By the turn of the millennium, Foxy Brown began working on her third album “Broken Silence.” The album would mark a period of transformation in her artistry, and a side of Foxy Brown listeners had not been exposed to. Foxy Brown’s Trinidadian heritage would become one of the most paramount influences of her third album, as well as a street-oriented approach that would differ greatly from her first two efforts.

The first leading single, “Oh Yeah,” featuring Spragga Benz was released on May 4, 2001. The song was produced by Eddie Scoresazy and sampled the reggae classic, “54-46 That’s My Number,” by Toots And The Maytals. Foxy Brown floated on the dancehall production and spit some of her most iconic bars, “Dark skinned Christian Dior poster girl,” and “You a industry bitch, I’m a ‘in the streets’ bitch.” “Oh Yeah” was the perfect introduction to what would become Foxy’s most influential album, as she easily floated on the dancehall production with street-oriented lyrics. The video for “Oh Yeah,” was also shot in Jamaica.

Foxy Brown released “BK Anthem,” as her second single and the B-Side to “Oh Yeah.” “BK Anthem” was produced by Robert “Shim” Kirkland and featured vocals from Foxy’s younger brother, Young Gavin. All three verses detailed the lifestyle and activities that residents of some of the roughest neighborhoods in Brooklyn were engaged in:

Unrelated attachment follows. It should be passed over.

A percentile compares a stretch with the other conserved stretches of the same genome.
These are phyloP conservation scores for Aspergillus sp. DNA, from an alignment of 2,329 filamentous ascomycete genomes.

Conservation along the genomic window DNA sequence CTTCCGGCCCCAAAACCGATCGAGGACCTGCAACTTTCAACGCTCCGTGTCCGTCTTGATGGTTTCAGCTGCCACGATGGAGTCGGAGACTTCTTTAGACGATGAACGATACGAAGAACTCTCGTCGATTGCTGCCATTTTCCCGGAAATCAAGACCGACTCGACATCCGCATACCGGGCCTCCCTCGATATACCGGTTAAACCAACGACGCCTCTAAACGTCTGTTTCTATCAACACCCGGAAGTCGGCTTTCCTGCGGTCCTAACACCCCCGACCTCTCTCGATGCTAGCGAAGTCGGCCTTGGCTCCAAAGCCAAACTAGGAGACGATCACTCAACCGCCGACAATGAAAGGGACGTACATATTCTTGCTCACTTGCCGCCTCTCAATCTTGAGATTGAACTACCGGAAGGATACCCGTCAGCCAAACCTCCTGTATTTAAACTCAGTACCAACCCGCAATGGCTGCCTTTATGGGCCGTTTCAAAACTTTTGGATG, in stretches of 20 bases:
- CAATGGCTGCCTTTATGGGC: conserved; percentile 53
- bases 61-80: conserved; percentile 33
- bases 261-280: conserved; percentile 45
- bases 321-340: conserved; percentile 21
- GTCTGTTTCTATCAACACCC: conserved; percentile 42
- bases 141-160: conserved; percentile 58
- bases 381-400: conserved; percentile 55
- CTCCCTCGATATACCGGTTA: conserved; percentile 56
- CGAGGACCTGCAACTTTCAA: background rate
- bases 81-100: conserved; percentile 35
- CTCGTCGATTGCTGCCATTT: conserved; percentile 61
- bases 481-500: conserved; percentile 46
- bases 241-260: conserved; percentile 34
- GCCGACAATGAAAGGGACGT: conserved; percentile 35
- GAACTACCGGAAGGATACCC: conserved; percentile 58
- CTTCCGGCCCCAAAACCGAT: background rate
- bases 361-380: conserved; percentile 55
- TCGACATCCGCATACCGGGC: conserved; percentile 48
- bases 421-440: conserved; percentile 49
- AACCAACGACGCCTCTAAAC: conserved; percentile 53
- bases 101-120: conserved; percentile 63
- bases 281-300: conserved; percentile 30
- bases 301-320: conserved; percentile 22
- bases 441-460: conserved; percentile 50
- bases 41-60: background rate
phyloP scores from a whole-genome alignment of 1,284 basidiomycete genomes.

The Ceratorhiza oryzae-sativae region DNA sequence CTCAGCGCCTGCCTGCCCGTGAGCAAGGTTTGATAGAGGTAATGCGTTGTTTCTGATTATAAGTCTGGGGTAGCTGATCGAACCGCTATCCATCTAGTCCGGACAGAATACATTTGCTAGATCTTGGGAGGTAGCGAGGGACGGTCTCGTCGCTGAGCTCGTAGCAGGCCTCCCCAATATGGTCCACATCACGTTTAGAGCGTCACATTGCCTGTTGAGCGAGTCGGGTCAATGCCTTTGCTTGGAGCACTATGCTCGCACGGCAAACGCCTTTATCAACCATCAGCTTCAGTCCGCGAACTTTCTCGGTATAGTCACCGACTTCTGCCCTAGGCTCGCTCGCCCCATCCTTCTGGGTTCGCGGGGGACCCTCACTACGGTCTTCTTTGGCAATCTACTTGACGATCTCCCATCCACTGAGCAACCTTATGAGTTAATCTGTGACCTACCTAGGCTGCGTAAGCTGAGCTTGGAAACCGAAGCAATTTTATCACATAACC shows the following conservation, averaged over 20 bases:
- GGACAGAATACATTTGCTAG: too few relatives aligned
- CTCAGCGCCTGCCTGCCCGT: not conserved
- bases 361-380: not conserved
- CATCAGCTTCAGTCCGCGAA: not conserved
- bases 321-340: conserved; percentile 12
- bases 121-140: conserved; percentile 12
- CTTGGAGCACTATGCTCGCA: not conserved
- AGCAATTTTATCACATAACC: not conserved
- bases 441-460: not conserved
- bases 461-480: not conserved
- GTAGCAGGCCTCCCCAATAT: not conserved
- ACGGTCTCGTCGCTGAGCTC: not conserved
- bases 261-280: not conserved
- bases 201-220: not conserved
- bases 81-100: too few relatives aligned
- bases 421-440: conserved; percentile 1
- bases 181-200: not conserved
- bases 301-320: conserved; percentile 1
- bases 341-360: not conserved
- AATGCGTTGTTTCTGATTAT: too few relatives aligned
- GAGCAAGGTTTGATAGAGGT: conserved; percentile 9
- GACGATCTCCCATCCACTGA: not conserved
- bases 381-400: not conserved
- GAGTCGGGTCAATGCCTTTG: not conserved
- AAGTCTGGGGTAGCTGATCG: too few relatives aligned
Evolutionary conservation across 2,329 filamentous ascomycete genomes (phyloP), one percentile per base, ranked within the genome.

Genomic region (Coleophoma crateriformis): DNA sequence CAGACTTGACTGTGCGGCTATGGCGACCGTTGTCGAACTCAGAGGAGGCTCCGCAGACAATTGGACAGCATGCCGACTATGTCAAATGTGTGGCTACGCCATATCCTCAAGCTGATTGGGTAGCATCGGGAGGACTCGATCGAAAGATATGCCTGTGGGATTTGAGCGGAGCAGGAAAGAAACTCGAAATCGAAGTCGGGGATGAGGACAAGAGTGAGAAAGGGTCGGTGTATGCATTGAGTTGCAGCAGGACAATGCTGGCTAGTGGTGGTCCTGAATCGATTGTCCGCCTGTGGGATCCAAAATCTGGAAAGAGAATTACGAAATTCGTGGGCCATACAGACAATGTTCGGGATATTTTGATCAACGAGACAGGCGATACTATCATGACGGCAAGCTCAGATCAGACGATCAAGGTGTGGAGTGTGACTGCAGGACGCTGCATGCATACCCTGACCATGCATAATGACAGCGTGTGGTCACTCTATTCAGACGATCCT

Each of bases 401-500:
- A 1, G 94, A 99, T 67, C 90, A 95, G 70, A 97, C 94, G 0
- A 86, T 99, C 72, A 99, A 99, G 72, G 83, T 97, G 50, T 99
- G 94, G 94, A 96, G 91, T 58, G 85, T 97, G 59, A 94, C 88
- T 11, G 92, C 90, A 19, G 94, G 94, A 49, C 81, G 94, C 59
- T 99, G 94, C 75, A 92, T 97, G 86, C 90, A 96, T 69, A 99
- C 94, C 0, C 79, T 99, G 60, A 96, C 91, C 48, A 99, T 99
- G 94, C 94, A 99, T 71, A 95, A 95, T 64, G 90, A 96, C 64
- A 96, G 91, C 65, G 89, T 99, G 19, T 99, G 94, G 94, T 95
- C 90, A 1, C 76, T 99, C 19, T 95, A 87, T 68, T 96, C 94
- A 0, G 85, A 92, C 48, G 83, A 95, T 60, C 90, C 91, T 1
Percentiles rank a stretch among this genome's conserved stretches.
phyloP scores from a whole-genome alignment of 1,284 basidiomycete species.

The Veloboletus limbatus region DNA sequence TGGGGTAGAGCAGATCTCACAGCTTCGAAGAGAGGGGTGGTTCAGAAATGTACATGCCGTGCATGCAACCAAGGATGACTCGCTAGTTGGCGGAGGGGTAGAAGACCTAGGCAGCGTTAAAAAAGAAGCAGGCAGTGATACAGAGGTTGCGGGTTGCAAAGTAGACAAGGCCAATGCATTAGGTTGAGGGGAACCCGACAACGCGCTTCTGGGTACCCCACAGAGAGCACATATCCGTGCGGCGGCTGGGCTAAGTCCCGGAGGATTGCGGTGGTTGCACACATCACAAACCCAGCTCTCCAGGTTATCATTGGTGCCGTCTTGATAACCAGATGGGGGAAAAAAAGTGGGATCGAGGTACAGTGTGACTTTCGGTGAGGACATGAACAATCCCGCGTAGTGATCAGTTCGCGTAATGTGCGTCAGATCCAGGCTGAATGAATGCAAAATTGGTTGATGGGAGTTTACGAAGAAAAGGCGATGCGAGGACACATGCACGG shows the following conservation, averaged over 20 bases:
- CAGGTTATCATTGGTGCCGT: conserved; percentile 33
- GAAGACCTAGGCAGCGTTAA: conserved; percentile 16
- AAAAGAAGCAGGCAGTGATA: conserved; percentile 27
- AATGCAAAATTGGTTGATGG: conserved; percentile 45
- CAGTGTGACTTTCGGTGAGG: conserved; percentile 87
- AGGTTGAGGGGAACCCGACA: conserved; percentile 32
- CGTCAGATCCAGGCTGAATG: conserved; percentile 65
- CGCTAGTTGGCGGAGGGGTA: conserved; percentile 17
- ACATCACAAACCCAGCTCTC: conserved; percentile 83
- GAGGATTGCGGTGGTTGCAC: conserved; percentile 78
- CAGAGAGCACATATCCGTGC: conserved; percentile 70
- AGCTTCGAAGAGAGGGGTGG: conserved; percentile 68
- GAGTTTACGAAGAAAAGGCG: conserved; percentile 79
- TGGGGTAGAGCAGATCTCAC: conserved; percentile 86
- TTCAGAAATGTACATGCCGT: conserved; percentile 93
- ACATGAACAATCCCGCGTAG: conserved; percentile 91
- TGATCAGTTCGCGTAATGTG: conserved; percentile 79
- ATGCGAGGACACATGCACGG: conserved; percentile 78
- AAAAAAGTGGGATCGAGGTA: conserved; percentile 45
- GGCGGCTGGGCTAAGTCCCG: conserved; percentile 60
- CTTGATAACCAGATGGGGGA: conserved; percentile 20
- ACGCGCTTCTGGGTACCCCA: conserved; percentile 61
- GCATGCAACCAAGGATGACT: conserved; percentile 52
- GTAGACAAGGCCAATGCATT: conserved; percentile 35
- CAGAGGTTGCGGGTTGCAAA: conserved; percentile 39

BK, the home of Biggie and Jay
Where niggas got Will Smith chips, get jiggy all day
Bitches that boost in the city all day
Heckle’ and Koch, crack spots, federal watch
I grew up here, sipped Mo’, threw up here
Yo, the feds snatched two up here in BK”

“BK Anthem” is amongst several songs released by Brooklyn lyricists that celebrate the borough, and is arguably one of the best made.

“Broken Silence” was released on July 17, 2001, with production from The Neptunes, Nokio, DJ Clue, Young Gavin, Dave Kelly, Robert Kirkland, and others.

“Broken Silence” album cover

The intro to “Broken Silence,”  starts with clips from news reports about several plights that Foxy Brown dealt with throughout her career prior to the release of the album.Over EZ Elpee production,  Foxy foreshadows her introspection throughout the album as she rapped: “Everybody wanna know my side of the story. Well here it is, the whole truth, plain and simple. This’ll finally explain all the pain I’ve been through.”